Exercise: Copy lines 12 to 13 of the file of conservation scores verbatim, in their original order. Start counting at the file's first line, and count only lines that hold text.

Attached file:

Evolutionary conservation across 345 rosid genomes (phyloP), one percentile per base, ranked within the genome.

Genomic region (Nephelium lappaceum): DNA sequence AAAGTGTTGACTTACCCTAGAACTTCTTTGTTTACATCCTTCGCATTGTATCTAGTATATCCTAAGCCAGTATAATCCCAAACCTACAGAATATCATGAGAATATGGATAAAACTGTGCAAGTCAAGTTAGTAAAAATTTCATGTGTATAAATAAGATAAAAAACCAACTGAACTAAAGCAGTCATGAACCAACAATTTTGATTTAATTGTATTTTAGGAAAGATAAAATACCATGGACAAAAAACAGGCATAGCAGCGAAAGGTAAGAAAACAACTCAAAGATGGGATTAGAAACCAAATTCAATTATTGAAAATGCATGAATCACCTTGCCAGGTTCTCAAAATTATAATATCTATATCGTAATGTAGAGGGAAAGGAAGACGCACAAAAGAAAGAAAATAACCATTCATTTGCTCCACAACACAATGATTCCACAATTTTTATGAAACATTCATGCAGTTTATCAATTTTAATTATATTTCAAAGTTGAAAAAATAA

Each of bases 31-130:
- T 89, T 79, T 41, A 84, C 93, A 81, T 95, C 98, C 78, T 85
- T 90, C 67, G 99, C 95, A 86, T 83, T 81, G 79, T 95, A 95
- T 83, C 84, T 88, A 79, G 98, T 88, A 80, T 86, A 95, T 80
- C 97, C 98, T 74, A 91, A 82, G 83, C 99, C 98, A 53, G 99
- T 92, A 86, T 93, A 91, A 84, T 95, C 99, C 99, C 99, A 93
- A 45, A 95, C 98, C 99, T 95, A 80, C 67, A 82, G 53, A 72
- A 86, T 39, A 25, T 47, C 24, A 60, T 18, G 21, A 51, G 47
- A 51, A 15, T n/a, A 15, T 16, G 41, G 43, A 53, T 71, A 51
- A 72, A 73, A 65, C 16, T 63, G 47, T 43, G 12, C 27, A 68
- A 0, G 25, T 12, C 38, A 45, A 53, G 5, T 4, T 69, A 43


- A 72, A 73, A 65, C 16, T 63, G 47, T 43, G 12, C 27, A 68
- A 0, G 25, T 12, C 38, A 45, A 53, G 5, T 4, T 69, A 43